It must be pointed out that in an economic context, Bartok, Berg, and Boulez are almost as threatened as the most remote ritual ceremonial traditions; the academy must continue to play a role in pointing out the cultural options. This is not to defend the "ivory tower" denial of vernacular culture; popular media phenomena deserve our attention as much as any other topics. When studied by persons who are relatively disengaged from the economic agenda of the entertainment industry, popular musics are often seen in a more objective light. Anne Dhu McLucas has demonstrated the vitality of popular music as a stimulant of dynamic interaction in the college classroom.5 In a political context, the "New World Order" described by Robert Brown would be read quite differently outside the United States. A frankly mystical view of history that provides ready-made answers to the question "Where are we headed?" would be highly suspect in many international circles, as would his claim that religion is being supplanted by humanism on a global scale. On the contrary, many scholars now recognize that individuals and groups can be moving culturally in two directions (toward both autonomy and acculturation) at the same time.6
Even within America, Brown is treading on politically sensitive ground when he suggests that the struggle for minority rights is a "transitional" stage on the path to global culture.7 The old "American melting pot" theory has now resurfaced to threaten the whole world! It is ironically appropriate that he cites E.T. Hall's book Beyond Culture in promoting the "world music" model, as if the phrase "beyond culture" by itself could lead us around one of the deepest, most difficult and complex challenges in human life! Actually the whole purpose of Hall's work is to map the tips of an iceberg-sized problem: to identify the mag nitude of its proportions, not to dismiss it as irrelevant or imagine that we have already transcended it. This problem is the irrational power, subliminal pervasiveness, and tenacity of unconscious culture. To quote from the end of Hall's book: "In America ... the groups have lived together, in many instances for generations. They no longer have the goodwill (so fleetingly and quickly dispelled) that one finds when travelling. Instead, there is a deep emotional involvement of the type involved in the family where there is a generation gap. Again, the only thing that explains the feelings and behavior that one observes is that there is a significant identification factor on all sides."8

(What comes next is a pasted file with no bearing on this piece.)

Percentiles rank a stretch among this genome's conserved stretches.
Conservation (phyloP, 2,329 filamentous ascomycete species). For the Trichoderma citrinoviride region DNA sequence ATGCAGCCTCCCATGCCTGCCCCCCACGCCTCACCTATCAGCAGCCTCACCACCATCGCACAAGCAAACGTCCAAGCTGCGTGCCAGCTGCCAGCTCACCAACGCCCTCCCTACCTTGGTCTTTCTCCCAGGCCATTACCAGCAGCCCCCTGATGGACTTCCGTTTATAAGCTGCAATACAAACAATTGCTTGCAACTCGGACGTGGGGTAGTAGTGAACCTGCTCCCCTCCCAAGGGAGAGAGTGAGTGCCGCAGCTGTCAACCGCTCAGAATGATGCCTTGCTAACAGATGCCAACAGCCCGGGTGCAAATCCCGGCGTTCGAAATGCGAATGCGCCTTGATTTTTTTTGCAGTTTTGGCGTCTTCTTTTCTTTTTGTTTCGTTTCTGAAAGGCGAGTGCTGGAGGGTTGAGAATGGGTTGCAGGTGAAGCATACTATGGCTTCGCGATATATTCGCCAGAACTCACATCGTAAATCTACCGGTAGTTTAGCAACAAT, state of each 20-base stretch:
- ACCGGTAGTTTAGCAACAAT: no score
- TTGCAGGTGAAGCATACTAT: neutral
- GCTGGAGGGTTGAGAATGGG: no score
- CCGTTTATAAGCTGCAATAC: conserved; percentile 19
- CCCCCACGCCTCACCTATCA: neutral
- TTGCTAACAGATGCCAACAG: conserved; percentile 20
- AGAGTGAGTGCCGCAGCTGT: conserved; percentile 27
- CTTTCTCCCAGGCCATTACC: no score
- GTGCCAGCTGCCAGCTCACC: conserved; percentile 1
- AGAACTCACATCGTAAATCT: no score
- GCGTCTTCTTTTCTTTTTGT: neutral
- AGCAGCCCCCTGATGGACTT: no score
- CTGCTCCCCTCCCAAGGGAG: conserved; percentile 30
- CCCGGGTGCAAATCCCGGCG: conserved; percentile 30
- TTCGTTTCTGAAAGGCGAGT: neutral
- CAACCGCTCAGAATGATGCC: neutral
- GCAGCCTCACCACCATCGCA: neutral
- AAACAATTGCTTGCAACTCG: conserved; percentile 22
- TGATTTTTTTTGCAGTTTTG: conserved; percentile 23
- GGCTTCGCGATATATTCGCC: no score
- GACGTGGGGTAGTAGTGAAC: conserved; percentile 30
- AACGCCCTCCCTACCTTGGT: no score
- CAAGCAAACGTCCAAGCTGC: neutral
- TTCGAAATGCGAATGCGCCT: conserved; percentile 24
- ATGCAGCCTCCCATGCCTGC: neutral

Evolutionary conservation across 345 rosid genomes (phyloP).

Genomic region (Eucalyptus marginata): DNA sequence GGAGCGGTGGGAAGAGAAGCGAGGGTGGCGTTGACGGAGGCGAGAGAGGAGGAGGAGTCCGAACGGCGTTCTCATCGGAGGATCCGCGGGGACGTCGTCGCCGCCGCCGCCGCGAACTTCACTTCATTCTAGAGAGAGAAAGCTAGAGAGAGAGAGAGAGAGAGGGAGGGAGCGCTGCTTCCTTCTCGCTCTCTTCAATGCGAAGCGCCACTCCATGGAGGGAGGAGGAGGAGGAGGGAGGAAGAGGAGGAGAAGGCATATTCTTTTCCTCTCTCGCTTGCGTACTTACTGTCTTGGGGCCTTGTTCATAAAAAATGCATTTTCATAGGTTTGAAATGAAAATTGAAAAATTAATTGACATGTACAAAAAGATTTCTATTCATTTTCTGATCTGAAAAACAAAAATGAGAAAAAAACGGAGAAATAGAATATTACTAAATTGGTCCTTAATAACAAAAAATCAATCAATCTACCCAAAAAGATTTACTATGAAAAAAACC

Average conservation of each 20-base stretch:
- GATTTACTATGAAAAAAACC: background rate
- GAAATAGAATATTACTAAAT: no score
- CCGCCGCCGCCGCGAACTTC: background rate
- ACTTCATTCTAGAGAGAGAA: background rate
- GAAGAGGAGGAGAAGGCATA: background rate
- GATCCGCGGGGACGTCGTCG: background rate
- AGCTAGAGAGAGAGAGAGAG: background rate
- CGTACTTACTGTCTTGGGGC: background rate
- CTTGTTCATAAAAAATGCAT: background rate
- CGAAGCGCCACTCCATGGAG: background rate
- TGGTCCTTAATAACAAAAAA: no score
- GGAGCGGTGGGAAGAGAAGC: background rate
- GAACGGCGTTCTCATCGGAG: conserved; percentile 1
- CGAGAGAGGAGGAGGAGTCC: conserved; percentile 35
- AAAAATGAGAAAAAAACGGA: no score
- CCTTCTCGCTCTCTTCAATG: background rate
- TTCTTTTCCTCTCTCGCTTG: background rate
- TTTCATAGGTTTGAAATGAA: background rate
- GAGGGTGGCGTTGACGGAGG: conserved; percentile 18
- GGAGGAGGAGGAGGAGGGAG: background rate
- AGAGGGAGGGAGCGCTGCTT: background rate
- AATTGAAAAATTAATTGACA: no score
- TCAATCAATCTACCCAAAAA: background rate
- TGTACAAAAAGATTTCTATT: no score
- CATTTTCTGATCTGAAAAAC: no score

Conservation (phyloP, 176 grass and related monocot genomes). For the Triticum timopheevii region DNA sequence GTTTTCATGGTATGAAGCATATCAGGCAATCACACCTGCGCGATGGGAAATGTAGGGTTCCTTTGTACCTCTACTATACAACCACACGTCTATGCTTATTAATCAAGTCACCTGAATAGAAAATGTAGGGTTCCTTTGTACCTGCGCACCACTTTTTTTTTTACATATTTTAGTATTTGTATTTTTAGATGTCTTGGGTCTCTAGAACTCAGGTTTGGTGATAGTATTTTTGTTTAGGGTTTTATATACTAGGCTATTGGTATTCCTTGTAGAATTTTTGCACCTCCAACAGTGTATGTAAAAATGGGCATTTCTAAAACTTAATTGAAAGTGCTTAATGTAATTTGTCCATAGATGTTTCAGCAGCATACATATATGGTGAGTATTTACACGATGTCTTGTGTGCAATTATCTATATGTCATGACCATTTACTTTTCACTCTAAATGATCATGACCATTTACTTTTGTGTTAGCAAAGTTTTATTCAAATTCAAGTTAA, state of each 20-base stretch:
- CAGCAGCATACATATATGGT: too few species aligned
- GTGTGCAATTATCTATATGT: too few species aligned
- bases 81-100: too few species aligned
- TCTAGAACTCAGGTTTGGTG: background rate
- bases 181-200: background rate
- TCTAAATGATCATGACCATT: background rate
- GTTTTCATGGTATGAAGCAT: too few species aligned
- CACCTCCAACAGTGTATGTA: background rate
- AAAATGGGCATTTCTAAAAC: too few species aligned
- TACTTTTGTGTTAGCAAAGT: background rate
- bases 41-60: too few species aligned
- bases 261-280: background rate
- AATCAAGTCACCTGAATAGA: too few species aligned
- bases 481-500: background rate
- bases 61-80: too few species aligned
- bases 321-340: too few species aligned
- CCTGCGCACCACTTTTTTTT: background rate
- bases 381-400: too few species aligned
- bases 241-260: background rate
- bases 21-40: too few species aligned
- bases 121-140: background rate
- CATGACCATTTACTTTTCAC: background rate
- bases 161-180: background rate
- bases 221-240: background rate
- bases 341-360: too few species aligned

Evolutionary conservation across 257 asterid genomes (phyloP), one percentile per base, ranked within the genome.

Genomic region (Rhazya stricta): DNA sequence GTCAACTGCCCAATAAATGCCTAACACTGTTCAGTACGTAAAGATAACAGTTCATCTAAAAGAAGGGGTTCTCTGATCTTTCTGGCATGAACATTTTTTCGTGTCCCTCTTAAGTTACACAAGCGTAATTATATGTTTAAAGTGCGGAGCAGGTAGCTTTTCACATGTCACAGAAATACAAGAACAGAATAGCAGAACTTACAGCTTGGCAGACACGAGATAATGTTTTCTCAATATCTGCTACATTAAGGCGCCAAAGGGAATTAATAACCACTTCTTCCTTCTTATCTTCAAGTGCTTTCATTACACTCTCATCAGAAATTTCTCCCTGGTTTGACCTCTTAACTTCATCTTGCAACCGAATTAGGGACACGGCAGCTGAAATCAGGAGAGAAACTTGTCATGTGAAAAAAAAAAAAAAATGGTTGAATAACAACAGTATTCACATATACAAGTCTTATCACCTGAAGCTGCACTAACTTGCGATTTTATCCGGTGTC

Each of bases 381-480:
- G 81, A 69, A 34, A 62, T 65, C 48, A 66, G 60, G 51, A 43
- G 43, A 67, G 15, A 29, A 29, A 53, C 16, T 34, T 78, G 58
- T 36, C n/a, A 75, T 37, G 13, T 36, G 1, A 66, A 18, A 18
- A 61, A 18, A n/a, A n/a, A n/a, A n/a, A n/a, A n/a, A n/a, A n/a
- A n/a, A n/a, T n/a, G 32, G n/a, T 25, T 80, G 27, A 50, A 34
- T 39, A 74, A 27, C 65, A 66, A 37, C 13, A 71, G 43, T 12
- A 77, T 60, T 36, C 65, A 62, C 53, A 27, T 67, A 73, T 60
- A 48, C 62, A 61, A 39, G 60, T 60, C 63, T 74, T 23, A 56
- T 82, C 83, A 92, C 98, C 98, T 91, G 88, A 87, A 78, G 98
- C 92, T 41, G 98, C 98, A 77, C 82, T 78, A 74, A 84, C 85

Music can accomplish amazing things, and we are just starting to re@e its multifaceted potential. But in order for us really to begin to transcend or go "beyond" culture, we must first become much more profoundly aware of culture, and this process may take centuries. According to Hall, one of the only ways of doing this is through a rigorous analysis that seeks causes for the friction that unexpectedly results from the collision of different unconscious systems.9
When presenting a musical tradition in a new and sometimes very different context, it is naive to assume that no little or no mediation is needed. While musicology without performance studies has sometimes been balanced too heavily on the side of "objectivity," performance studies without reference to context are unbalanced on the side of subjectivity. It becomes tempting to confuse the artistic stimulation of a freshly-experienced musical tradition with the transcendence of deep cultural differences. These pervasive differences, many of which are unconscious and subliminal, remain present, both as profound barriers to human communication and as hints of unexplored human potential.
"World music" may be a convenient marketing label for CD and cassette sales promotion, but it should not be mistaken for an academic field. Within musicology, the dialogue is only beginning!
(1) Dale Olsen, "World Music and Ethnomusicology -- Understanding the Differences," CMS Newsletter, May 1992, 2.
(2) Charles Seeger, "Foreword" to Mantle Hood The Ethnomusicologist, (New York, 1971), vii.
(3) Mantle Hood The Ethnomusicologist, 3-4.
(4) John Myers Way of the Pipa, (Kent, Ohio, 1990), 135.
(5) This was the topic for a session led by Anne Dhu McLucas during the 1992 CMS/NEH Summer Institute "Rethinking American Music: New Issues in Cultural Diversity," Boston College, Chestnut Hill, MA.
(6) Mark Slobin "Micromusics of the West: A Comparative Approach," Ethnomusicology, (1992), 1-88.
(7) Robert Brown "World Music-Past, Present, and Future," CMS Newsletter, May 1992, 4.
(8) E. T. Hall Beyond Culture, (Garden City, New York, 1976) 240.
(9) Ibid., 213-22.